This picture book offers childlike illustrations with large, brightly colored pictures rendered in pencil and colored in Photoshop.
The storyline is one that little girls will easily related to. Annie and Lillemor are the very best of friends, for any number of reasons: both girls speak two languages, they are both seven year of age, they like the same colors and enjoy the same kinds of activities. But when a new girl arrives from France, Annie becomes anxious that Lillemor will like Lillianne better, since they appear to have even MORE things in common than Lillemor and herself.
What I really like about this book is the message that there are certain things all people share, you just need to be patient and open-minded enough to discover them. I also like how the author promotes the concept that three doesn’t have to be a “crowd”, best friends can exist in multiples of more than two. Me, Too is the perfect book for teaching important concepts, like: friendship, inclusion and overcoming jealousy.
Sources of Light by Margaret McMullan, Houghton Mifflin, 2010. ISBN: 9780547076591. Reviewed by John R. Clark, MLIS.
Your clothes are hand-me-downs from your cousin and make you look odd when you go to school. Your father was killed in Vietnam and you’ve been told he was a hero. After he dies, you and your mother move from familiar Pittsburgh to Jackson, Mississippi where Mom will teach at a small college.
This is our introduction to fourteen year old Sam. She tries to fit in at her new school, but it isn’t long before she starts to realize that things in Jackson aren’t anything like what she was used to in Pittsburgh. The pervasiveness of racism is something she initially tries to ignore, but not so her mother. When Mom starts dating Perry, another instructor at the college, their shared view of the wrongness of racism, coupled with Perry’s encouragement of Sam’s interest in photography (he gives her an older camera and teaches her how to develop her own pictures), force her to look at her new town with more mature eyes.
Her life gets even more complicated when she starts liking Stone McLemore, older brother of the most popular girl in her freshman class. Stone’s father is extremely racist and as the relationship between the two teens progresses, Stone has to look in the mirror more carefully that he might like. At the same time, Sam’s mom and Perry are receiving verbal and physical threats because of their actions against racism. The book comes to a shattering climax that’s extremely real.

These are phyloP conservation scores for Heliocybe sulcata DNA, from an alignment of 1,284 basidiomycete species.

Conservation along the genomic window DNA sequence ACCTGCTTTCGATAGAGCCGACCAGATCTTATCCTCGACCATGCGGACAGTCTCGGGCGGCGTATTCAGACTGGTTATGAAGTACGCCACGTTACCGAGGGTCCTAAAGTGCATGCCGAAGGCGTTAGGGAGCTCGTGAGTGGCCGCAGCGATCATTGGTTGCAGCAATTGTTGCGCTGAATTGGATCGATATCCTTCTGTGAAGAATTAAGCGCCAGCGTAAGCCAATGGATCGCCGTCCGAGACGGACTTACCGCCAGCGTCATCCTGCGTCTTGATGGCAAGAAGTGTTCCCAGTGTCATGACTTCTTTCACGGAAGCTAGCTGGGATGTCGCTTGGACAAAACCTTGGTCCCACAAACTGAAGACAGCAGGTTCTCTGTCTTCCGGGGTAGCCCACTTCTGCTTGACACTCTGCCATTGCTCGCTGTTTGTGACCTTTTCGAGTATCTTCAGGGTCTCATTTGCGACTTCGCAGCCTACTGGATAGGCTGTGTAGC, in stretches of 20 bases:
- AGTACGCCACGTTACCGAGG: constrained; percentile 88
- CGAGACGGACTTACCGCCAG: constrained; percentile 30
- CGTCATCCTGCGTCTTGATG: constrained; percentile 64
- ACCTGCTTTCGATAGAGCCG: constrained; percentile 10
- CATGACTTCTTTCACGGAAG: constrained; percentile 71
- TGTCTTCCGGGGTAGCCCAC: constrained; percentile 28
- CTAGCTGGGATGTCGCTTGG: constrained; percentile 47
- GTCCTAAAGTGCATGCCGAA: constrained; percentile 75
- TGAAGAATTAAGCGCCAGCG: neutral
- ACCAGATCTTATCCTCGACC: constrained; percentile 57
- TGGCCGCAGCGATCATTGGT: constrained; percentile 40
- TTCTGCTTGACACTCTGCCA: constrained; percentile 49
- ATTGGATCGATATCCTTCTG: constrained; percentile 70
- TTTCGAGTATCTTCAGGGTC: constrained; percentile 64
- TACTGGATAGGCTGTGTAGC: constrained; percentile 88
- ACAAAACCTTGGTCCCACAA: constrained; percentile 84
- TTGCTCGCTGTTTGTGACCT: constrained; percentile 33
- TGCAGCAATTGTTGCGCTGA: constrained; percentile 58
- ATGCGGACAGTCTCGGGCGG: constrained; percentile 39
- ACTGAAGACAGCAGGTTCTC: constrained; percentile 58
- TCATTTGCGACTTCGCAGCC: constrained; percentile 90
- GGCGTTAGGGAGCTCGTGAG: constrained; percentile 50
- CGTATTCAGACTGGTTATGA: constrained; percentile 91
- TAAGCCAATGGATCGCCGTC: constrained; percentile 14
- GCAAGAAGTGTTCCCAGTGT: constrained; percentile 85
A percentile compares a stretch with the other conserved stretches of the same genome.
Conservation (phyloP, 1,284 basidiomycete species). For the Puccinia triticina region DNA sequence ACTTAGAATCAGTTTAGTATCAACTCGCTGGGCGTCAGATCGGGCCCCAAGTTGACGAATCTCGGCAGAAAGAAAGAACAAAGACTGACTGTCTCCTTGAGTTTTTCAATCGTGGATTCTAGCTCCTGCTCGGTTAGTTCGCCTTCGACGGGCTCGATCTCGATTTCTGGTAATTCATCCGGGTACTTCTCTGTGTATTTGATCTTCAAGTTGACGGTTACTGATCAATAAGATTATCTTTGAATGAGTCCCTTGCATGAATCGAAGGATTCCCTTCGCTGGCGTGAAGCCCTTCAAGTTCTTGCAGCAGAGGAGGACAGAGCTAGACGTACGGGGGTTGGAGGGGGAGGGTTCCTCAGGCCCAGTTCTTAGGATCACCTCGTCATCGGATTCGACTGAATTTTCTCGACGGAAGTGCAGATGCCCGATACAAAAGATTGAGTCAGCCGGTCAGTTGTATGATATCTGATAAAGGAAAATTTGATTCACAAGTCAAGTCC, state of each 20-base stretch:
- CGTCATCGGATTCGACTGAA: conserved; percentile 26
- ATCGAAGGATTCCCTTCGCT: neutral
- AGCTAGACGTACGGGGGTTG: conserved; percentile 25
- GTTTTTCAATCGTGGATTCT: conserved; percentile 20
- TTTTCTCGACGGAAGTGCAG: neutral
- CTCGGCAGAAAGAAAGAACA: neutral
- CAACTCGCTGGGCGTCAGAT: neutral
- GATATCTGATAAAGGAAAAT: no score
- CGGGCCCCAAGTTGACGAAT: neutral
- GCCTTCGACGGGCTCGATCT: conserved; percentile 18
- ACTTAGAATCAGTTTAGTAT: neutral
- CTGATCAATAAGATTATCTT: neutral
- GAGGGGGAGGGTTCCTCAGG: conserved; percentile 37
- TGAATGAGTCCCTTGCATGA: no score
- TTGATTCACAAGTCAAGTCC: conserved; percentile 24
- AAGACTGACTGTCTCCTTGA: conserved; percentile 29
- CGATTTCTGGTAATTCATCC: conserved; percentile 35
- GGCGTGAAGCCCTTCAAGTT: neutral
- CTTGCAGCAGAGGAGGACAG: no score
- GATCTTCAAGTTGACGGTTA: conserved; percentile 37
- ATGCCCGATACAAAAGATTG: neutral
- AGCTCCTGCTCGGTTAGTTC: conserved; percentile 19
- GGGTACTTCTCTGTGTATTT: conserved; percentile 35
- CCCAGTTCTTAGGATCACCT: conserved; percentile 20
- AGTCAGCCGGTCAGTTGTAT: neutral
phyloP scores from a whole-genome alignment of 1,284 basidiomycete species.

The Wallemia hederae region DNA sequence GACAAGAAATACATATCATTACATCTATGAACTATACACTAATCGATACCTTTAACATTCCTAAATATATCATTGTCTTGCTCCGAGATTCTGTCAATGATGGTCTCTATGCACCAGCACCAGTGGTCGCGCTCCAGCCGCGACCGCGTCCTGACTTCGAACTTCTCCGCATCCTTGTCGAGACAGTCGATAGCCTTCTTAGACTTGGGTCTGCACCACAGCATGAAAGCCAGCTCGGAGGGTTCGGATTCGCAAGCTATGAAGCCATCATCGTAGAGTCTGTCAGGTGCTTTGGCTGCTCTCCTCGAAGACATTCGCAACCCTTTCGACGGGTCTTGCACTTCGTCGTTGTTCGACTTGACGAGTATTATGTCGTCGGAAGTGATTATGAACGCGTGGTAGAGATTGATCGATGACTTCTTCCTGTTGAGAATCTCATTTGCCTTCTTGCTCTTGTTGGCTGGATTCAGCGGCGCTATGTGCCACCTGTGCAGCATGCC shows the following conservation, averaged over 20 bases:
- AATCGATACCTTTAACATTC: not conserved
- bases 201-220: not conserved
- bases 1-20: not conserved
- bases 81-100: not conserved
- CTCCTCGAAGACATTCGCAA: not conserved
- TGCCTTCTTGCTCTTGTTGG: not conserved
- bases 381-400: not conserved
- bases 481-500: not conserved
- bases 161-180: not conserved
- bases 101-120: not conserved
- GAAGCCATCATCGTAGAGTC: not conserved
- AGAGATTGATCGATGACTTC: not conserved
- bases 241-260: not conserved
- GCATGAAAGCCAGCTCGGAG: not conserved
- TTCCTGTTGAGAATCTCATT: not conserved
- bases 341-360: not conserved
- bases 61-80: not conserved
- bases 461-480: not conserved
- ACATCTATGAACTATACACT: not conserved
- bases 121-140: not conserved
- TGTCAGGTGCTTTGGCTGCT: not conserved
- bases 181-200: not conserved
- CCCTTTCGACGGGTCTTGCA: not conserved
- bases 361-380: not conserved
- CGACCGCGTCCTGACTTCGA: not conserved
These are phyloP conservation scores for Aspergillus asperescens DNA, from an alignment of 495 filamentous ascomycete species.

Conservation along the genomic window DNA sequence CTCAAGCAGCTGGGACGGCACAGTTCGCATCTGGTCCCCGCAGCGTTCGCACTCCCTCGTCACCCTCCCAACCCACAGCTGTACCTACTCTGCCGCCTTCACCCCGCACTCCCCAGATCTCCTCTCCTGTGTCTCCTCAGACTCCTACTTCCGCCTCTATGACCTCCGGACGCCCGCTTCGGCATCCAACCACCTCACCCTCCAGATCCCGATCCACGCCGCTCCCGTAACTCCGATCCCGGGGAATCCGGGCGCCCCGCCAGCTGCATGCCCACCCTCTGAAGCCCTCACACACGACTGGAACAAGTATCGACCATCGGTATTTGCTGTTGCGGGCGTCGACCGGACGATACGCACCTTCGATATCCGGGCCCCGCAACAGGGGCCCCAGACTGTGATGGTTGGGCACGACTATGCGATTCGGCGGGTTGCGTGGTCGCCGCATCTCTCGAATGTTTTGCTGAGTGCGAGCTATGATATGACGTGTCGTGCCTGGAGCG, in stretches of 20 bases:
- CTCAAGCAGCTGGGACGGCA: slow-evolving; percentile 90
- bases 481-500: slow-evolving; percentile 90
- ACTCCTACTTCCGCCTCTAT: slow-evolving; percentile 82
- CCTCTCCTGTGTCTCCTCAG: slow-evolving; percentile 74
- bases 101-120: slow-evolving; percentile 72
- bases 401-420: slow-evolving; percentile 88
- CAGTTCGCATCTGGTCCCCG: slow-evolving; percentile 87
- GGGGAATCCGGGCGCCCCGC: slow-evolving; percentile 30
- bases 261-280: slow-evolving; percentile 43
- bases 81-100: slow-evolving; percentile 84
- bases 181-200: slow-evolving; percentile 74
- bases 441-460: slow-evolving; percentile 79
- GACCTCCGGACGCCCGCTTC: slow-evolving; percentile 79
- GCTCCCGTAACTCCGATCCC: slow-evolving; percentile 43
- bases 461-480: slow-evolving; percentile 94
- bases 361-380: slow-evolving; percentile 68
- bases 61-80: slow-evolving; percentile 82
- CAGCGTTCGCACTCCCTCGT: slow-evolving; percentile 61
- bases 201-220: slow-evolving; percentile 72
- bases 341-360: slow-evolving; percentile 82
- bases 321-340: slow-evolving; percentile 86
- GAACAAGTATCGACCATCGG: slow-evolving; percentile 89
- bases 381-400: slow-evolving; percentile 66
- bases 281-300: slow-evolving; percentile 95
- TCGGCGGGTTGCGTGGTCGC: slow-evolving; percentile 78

This is an excellent example of what historical fiction can be. It’s a blend of recent history, family dynamics, young romance and coming of age. While it’s been out for a while, I’d still encourage school and public libraries to add it because of its quality and historical accuracy.
Crazy Beautiful by Lauren Baratz-Logsted, Houghton Mifflin 2009. ISBN: 9780547223070. Reviewed by John R. Clark, MLIS
How do you cope when you’ve blown your hands off? In Lucas’ case, he’s chosen to go with hooks instead of lifelike prostheses. He’s done so for several reasons. At his age, with his body changing and growing quickly, new hooks are a lot cheaper and his family doesn’t have much money, they also are a daily reminder of what he did and they also make a statement to the world: “Stat away, I’m bad and dangerous.”
Aurora is also starting at a new school. However, she’s sweet, kind and attracts friends like flies on watermelon. When she’s unfazed by Lucas’ hooks, he starts wondering, wondering whether his self-imposed emotional exile isn’t the only way to live after what he did.
As they begin letting each other get a little closer, they realize that the other has been hurt/scarred emotionally. While Lucas’ scars are visible, Aurora’s are just as painful and devastating. What happens as their attraction blossoms into something both need, but neither expected makes this book difficult to put down. While an older book, it’s still a good one to suggest to teens who like love stories with wounded characters.